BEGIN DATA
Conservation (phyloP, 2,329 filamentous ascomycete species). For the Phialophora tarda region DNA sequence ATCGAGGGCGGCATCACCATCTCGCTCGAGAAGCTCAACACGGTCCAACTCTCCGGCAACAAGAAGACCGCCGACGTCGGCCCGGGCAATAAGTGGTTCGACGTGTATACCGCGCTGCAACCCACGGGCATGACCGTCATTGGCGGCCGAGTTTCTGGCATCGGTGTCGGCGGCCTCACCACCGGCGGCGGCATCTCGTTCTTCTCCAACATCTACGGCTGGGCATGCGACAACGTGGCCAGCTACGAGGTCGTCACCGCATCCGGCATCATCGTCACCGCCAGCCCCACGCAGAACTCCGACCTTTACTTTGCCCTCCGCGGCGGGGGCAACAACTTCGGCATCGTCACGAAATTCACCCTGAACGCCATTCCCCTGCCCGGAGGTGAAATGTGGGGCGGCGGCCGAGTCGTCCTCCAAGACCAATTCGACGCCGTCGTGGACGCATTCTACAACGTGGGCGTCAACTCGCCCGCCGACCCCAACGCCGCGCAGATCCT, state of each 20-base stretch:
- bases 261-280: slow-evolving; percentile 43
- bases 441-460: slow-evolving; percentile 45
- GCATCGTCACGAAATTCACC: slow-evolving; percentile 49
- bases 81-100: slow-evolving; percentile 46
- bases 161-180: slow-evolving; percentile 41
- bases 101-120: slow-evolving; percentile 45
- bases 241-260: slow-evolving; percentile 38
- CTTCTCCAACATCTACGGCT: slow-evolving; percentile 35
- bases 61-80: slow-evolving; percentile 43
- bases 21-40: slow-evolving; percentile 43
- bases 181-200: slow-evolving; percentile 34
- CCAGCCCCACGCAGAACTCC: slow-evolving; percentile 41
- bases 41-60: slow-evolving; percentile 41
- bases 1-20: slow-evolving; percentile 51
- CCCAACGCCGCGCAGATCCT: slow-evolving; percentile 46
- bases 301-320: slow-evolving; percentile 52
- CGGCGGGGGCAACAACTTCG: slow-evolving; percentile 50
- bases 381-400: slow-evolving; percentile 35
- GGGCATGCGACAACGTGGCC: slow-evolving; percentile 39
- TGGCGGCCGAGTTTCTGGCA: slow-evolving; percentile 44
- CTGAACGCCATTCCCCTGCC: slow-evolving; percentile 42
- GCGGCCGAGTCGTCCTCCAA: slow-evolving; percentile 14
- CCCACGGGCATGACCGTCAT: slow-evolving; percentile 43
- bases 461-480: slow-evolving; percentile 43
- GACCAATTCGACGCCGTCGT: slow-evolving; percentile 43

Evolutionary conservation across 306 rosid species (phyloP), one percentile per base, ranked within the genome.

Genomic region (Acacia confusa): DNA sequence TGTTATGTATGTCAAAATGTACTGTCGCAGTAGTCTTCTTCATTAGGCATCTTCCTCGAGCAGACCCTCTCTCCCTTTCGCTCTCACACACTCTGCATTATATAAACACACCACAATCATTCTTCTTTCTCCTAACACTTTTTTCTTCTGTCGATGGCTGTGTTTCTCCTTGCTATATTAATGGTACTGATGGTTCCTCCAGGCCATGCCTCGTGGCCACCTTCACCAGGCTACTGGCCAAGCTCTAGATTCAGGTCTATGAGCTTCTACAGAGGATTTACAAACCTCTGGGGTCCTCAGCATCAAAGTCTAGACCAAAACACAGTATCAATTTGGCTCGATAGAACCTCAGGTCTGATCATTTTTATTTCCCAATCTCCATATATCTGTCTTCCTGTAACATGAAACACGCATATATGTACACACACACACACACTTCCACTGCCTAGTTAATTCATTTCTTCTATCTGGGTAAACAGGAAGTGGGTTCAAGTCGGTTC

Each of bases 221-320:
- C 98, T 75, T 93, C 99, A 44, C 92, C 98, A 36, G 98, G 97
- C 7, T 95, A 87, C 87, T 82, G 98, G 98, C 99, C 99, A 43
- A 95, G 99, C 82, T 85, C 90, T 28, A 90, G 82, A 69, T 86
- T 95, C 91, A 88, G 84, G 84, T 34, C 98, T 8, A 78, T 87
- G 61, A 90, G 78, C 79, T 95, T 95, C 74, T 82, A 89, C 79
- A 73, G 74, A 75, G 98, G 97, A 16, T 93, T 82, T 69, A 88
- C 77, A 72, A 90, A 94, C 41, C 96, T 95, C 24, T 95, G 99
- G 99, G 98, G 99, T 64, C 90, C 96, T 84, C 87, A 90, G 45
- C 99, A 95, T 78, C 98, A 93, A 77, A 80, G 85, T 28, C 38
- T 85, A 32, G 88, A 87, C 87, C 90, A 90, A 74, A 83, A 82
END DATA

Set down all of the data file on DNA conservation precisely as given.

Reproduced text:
Conservation (phyloP, 2,329 filamentous ascomycete species). For the Phialophora tarda region DNA sequence ATCGAGGGCGGCATCACCATCTCGCTCGAGAAGCTCAACACGGTCCAACTCTCCGGCAACAAGAAGACCGCCGACGTCGGCCCGGGCAATAAGTGGTTCGACGTGTATACCGCGCTGCAACCCACGGGCATGACCGTCATTGGCGGCCGAGTTTCTGGCATCGGTGTCGGCGGCCTCACCACCGGCGGCGGCATCTCGTTCTTCTCCAACATCTACGGCTGGGCATGCGACAACGTGGCCAGCTACGAGGTCGTCACCGCATCCGGCATCATCGTCACCGCCAGCCCCACGCAGAACTCCGACCTTTACTTTGCCCTCCGCGGCGGGGGCAACAACTTCGGCATCGTCACGAAATTCACCCTGAACGCCATTCCCCTGCCCGGAGGTGAAATGTGGGGCGGCGGCCGAGTCGTCCTCCAAGACCAATTCGACGCCGTCGTGGACGCATTCTACAACGTGGGCGTCAACTCGCCCGCCGACCCCAACGCCGCGCAGATCCT, state of each 20-base stretch:
- bases 261-280: slow-evolving; percentile 43
- bases 441-460: slow-evolving; percentile 45
- GCATCGTCACGAAATTCACC: slow-evolving; percentile 49
- bases 81-100: slow-evolving; percentile 46
- bases 161-180: slow-evolving; percentile 41
- bases 101-120: slow-evolving; percentile 45
- bases 241-260: slow-evolving; percentile 38
- CTTCTCCAACATCTACGGCT: slow-evolving; percentile 35
- bases 61-80: slow-evolving; percentile 43
- bases 21-40: slow-evolving; percentile 43
- bases 181-200: slow-evolving; percentile 34
- CCAGCCCCACGCAGAACTCC: slow-evolving; percentile 41
- bases 41-60: slow-evolving; percentile 41
- bases 1-20: slow-evolving; percentile 51
- CCCAACGCCGCGCAGATCCT: slow-evolving; percentile 46
- bases 301-320: slow-evolving; percentile 52
- CGGCGGGGGCAACAACTTCG: slow-evolving; percentile 50
- bases 381-400: slow-evolving; percentile 35
- GGGCATGCGACAACGTGGCC: slow-evolving; percentile 39
- TGGCGGCCGAGTTTCTGGCA: slow-evolving; percentile 44
- CTGAACGCCATTCCCCTGCC: slow-evolving; percentile 42
- GCGGCCGAGTCGTCCTCCAA: slow-evolving; percentile 14
- CCCACGGGCATGACCGTCAT: slow-evolving; percentile 43
- bases 461-480: slow-evolving; percentile 43
- GACCAATTCGACGCCGTCGT: slow-evolving; percentile 43

Evolutionary conservation across 306 rosid species (phyloP), one percentile per base, ranked within the genome.

Genomic region (Acacia confusa): DNA sequence TGTTATGTATGTCAAAATGTACTGTCGCAGTAGTCTTCTTCATTAGGCATCTTCCTCGAGCAGACCCTCTCTCCCTTTCGCTCTCACACACTCTGCATTATATAAACACACCACAATCATTCTTCTTTCTCCTAACACTTTTTTCTTCTGTCGATGGCTGTGTTTCTCCTTGCTATATTAATGGTACTGATGGTTCCTCCAGGCCATGCCTCGTGGCCACCTTCACCAGGCTACTGGCCAAGCTCTAGATTCAGGTCTATGAGCTTCTACAGAGGATTTACAAACCTCTGGGGTCCTCAGCATCAAAGTCTAGACCAAAACACAGTATCAATTTGGCTCGATAGAACCTCAGGTCTGATCATTTTTATTTCCCAATCTCCATATATCTGTCTTCCTGTAACATGAAACACGCATATATGTACACACACACACACACTTCCACTGCCTAGTTAATTCATTTCTTCTATCTGGGTAAACAGGAAGTGGGTTCAAGTCGGTTC

Each of bases 221-320:
- C 98, T 75, T 93, C 99, A 44, C 92, C 98, A 36, G 98, G 97
- C 7, T 95, A 87, C 87, T 82, G 98, G 98, C 99, C 99, A 43
- A 95, G 99, C 82, T 85, C 90, T 28, A 90, G 82, A 69, T 86
- T 95, C 91, A 88, G 84, G 84, T 34, C 98, T 8, A 78, T 87
- G 61, A 90, G 78, C 79, T 95, T 95, C 74, T 82, A 89, C 79
- A 73, G 74, A 75, G 98, G 97, A 16, T 93, T 82, T 69, A 88
- C 77, A 72, A 90, A 94, C 41, C 96, T 95, C 24, T 95, G 99
- G 99, G 98, G 99, T 64, C 90, C 96, T 84, C 87, A 90, G 45
- C 99, A 95, T 78, C 98, A 93, A 77, A 80, G 85, T 28, C 38
- T 85, A 32, G 88, A 87, C 87, C 90, A 90, A 74, A 83, A 82